Founder, Kalahari Honey
Mavis Nduchwa is the CEO of Kalahari Honey, a social enterprise in Botswana whose mission is to fight hunger and poverty as well as build sustainable communities. Founded in 2015 Kalahari Honey uses beekeeping as a tool to mitigate human and wildlife (elephant) conflict by training and supplying rural farmers with beehives.
Botswana is home to the world’s largest elephant population, every year farmers lose their lives and their crops due to elephants. Kalahari Honey works to solve the problem of human–wildlife conflict by using beehives as living fences to keep elephants away from farms. These living fences prevent damage by elephants, which means that farmers no longer have to shoot any that come near their farms.
Kalahari Honey trains and supplies farmers with beehives, and then buy back the honey from them. This business creates employment and income for farmers, contributes to better yields for farmers as crops are not destroyed by elephants, and contributes to gender equality and women’s empowerment. Kalahari Honey processes, packages, and supplies to the market, both local and international with desert raw honey and mead (honey wine). They currently have a network of more than 500 women farmers and counting.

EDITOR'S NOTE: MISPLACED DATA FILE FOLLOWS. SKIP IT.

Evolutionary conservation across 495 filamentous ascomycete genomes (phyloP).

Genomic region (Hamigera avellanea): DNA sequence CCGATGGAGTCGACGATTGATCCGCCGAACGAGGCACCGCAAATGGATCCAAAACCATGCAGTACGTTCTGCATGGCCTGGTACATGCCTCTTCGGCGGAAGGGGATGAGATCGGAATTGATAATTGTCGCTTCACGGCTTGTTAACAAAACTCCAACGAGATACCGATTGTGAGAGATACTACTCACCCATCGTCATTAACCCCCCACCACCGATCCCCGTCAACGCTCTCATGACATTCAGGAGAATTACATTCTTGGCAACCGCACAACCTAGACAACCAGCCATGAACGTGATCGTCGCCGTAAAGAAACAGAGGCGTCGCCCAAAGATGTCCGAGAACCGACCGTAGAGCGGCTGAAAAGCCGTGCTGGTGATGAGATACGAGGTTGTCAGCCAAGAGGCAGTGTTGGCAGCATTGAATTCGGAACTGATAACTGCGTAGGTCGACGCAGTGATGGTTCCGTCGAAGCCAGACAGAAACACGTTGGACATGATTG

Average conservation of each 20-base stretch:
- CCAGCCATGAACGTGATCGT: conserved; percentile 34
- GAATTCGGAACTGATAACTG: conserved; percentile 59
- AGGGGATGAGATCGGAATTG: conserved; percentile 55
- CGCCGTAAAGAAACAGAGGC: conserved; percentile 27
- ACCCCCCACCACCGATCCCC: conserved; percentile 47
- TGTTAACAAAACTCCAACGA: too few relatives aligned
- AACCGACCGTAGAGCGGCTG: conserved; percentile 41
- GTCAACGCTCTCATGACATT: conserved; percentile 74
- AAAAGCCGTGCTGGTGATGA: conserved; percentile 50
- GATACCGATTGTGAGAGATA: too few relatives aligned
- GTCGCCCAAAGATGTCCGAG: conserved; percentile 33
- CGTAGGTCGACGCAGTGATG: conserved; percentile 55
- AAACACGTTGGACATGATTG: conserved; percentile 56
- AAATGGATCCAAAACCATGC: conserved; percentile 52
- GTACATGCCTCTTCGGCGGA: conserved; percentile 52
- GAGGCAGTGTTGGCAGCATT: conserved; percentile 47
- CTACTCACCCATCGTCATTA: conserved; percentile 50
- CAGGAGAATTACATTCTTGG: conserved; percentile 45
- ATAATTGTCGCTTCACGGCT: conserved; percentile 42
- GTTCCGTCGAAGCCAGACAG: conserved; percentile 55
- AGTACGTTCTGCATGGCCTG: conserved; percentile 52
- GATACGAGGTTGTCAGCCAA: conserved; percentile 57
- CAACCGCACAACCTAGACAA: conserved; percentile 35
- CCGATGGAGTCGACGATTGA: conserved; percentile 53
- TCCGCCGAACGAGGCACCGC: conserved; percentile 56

Prior to transitioning to agriculture, Mavis worked in various safari camps and hotels in the hospitality sector including the world-renowned award winning Mombo Camp in the Okavango Delta Botswana. With over 15 years’ experience in the hospitality industry and agriculture, Mavis’s focus is now on “organic symbiosis” and building sustainable communities.
Mavis Nduchwa is the recipient of the Woman Owned Business Of the Year 2019 Botswana (Grant Thornton), Most Outstanding African Entrepreneur Award 2018 (Tony Elumelu Foundation), Botswana Innovation Award 2019 (Desert Honey Wine), Lioness Of Africa 2015, BBC Food Chain Judge- 2019, Young African Leaders Initiative (YALI) 2016, Top 100 Meaningful Businesses 2020.
Sustainable Development Goals 2 (Zero Hunger), 5 (Gender Equality), and 11 (Sustainable Cities and Communities)